All In order to determine the in vivo anti-tumor effects of resveratrol, PC-3M-MM2 cells (1×106) were subcutaneously injected into the flank region of 4-week old severely combined immunodeficient (SCID) male mice (Harlan Sprague-Dawley, Indianapolis, IN). Resveratrol (20 mg/kg body weight) suspended in PBS was administered to these mice via oral gavage every 2 days starting a week before tumor inoculation until the end of the study. The control group received vehicle (PBS) only. The subcutaneous primary tumor sizes were measured thrice a week with a caliper, and the tumor volume was calculated using the formula, tumor volume = (W2)×(L/2), where W represents the width and L represents the tumor length [32]. The tumor size was measured until the endpoint (tumor became as big as 2 cm long) after which the animals were sacrificed. Tumors were harvested and processed for real-time PCR and immunohistochemical studies. To determine the spontaneous metastatic ability, PC-3M-MM2 cells (1×106) were injected i.v. via the tail-vein of SCID mice. Mice were administered either vehicle or resveratrol (20 mg/kg body weight) for 5 weeks, at the end of which all mice were sacrificed and number of macroscopic lung metastases were counted manually.

In Vivo Imaging

In vivo imaging was performed to monitor the tumor growth in SCID mice. 100 µl of 15 mg/ml D-luciferin (RPI Research Products International Corp., Mt. Prospect, IL) was injected intraperitoneally 10 min before imaging. The animals were anesthetized using a gas anesthetic, isoflurane and bioluminescence images were captured using IVIS Imaging system (Xenogen, MA). Imaging and quantification of images were controlled by the acquisition and analysis software, Living Image.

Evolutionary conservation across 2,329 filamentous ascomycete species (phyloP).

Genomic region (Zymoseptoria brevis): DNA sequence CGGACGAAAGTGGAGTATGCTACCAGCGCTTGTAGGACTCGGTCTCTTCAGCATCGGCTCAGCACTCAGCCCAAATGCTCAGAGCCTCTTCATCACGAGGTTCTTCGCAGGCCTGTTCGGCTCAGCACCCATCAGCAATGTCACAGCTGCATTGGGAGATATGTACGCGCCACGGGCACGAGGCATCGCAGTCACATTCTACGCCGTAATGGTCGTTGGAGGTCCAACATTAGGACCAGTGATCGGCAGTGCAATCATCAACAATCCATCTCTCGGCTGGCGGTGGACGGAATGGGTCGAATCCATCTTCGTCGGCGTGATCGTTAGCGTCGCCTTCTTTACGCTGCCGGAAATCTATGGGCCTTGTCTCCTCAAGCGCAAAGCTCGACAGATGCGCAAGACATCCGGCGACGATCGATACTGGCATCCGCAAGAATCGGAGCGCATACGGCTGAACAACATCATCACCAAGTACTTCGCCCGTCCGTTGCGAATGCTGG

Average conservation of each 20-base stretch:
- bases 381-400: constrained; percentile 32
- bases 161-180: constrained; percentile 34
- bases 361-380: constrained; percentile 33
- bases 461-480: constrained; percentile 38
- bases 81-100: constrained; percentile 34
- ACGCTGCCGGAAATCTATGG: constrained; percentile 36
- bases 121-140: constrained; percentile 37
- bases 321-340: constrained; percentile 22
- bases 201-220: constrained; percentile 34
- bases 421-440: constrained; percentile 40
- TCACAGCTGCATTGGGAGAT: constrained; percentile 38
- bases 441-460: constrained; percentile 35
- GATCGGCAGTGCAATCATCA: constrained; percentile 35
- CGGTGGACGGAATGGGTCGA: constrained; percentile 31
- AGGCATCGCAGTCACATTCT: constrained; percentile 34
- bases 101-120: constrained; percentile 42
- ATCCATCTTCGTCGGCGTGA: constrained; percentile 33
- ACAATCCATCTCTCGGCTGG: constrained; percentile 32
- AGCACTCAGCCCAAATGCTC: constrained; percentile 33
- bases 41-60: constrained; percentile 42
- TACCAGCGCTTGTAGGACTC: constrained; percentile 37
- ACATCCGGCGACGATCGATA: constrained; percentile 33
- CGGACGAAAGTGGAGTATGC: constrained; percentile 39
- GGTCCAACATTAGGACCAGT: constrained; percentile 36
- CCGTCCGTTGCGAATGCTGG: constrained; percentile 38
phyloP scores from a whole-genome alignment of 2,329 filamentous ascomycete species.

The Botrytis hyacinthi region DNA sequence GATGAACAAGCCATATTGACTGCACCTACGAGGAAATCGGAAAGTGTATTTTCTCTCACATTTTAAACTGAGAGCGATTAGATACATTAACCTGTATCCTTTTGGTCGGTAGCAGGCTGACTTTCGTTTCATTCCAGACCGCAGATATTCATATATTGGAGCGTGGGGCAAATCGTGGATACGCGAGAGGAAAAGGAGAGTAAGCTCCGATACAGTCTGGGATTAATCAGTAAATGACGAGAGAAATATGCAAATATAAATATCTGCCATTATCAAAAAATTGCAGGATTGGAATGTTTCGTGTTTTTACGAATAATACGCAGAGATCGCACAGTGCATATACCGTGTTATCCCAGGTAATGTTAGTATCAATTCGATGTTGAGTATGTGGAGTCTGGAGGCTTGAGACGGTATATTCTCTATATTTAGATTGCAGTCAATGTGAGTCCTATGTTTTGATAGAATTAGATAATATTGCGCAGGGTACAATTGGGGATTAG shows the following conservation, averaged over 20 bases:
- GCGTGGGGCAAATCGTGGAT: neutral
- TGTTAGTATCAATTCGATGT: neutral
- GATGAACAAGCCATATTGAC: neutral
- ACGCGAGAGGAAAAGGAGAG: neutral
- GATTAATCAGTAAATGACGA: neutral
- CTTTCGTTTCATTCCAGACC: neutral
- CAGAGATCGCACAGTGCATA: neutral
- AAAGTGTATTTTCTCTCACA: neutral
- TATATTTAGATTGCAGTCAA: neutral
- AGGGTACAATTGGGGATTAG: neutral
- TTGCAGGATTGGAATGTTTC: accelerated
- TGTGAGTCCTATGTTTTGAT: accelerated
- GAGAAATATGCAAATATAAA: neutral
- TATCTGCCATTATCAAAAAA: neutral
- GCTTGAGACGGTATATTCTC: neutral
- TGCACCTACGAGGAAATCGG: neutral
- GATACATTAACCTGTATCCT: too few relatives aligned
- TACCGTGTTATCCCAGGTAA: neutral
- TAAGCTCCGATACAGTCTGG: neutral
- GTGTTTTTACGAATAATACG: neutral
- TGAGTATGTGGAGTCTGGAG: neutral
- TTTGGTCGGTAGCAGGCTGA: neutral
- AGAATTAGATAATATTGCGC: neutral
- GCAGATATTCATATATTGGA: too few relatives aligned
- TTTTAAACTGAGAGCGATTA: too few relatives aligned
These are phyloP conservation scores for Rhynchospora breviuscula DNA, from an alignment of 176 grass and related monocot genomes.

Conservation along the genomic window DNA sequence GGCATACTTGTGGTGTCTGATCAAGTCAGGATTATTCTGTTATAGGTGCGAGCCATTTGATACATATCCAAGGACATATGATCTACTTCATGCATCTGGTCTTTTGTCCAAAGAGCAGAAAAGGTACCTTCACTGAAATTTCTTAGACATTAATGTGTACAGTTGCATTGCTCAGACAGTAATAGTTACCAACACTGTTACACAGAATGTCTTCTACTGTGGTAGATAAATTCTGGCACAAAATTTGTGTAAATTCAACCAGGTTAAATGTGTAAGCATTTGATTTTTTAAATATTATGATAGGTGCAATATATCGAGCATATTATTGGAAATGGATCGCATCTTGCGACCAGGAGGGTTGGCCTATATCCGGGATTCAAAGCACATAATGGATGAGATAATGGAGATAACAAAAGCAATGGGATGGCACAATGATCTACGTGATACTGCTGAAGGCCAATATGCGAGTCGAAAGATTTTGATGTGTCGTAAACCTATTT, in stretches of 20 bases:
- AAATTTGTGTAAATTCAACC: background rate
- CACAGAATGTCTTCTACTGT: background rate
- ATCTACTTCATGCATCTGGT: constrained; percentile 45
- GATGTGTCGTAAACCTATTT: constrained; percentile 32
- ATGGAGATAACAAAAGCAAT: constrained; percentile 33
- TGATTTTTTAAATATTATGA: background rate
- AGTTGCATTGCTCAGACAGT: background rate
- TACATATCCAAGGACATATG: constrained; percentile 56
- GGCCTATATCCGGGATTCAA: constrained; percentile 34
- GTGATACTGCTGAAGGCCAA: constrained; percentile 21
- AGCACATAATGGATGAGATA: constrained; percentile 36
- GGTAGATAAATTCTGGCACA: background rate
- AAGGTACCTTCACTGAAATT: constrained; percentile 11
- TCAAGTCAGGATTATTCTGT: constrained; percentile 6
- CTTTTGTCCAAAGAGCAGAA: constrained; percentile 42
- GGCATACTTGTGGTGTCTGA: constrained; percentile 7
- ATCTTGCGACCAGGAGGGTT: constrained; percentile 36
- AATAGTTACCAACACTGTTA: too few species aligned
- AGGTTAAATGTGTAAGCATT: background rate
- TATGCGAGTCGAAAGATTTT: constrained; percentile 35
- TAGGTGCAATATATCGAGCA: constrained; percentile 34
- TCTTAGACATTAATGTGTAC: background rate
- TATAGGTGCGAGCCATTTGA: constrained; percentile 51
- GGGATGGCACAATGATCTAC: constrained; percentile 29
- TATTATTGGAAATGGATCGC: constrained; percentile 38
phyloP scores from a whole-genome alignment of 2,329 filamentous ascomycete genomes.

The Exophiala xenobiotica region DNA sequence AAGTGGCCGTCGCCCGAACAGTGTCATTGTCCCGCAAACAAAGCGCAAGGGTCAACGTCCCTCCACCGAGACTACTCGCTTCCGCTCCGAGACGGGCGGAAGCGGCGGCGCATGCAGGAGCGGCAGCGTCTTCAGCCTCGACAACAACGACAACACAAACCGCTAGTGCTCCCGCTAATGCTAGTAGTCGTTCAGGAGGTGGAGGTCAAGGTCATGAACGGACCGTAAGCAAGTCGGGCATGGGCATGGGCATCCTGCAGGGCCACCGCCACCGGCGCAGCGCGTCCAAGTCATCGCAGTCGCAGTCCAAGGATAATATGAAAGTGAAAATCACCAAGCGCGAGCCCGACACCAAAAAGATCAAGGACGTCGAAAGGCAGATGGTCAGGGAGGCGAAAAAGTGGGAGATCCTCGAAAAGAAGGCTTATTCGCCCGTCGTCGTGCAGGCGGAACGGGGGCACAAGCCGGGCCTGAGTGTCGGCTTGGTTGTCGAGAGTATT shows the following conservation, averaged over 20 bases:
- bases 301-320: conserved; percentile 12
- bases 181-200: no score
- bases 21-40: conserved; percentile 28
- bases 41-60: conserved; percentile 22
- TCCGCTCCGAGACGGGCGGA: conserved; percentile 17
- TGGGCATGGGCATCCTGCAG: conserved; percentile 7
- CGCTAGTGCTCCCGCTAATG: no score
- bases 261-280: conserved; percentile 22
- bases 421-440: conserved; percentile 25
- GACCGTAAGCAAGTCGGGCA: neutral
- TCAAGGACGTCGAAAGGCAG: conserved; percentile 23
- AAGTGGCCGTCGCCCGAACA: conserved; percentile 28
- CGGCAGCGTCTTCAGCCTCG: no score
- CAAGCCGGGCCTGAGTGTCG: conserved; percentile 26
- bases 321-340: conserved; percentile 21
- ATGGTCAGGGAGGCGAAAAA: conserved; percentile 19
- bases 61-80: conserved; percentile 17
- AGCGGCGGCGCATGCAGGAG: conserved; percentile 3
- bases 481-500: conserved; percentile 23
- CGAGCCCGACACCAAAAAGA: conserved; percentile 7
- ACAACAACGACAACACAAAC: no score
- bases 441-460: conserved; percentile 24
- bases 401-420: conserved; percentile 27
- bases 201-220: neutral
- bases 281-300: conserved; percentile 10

Immunohistochemistry (IHC) Analysis

Tumor samples which were harvested from mice were fixed in 4% paraformaldehyde and embedded in paraffin for sectioning. IHC staining was performed using 3, 3′-diaminobenzidine tetrahydrochloride (DAB) solution for the detection of PDCD4 and phospho-Akt. Briefly, tumor sections were deparaffinized, rehydrated ad immersed in 10mM sodium citrate buffer (pH 6.0) at 90°C water bath for 15 min for antigen retrieval. After cooling down to room temperature, the slides were dipped in 3% H2O2 for 15 min at room temperature to block endogenous peroxidase activity. The sections were then washed twice with PBS and blocked with 5% goat serum in PBS for 20 min at room temperature. The sections were incubated with each primary antibody for 12 h at 4°C after which they were incubated with horseshoe radish peroxidase (HRP) tagged secondary antibody (Vectastain ABC kit, Burlingame, CA) for 45 min at room temperature according to the manufacturer’s protocol. The peroxidase activity was identified by reaction with DAB solution kit (Vector Laboratories, Inc., Burlingame, CA) for 5 min at room temperature. Sections were then counterstained with hematoxylin and dehydrated with ethanol and then mounted in Cytoseal 60 (Richard-Allan Scientific, Kalamazoo, MI). Slides were imaged using an Olympus light microscope (Olympus imaging America Inc., Center Valley, PA) using Olympus DP controller software Ver. 2.3.1.231.

Statistical Analysis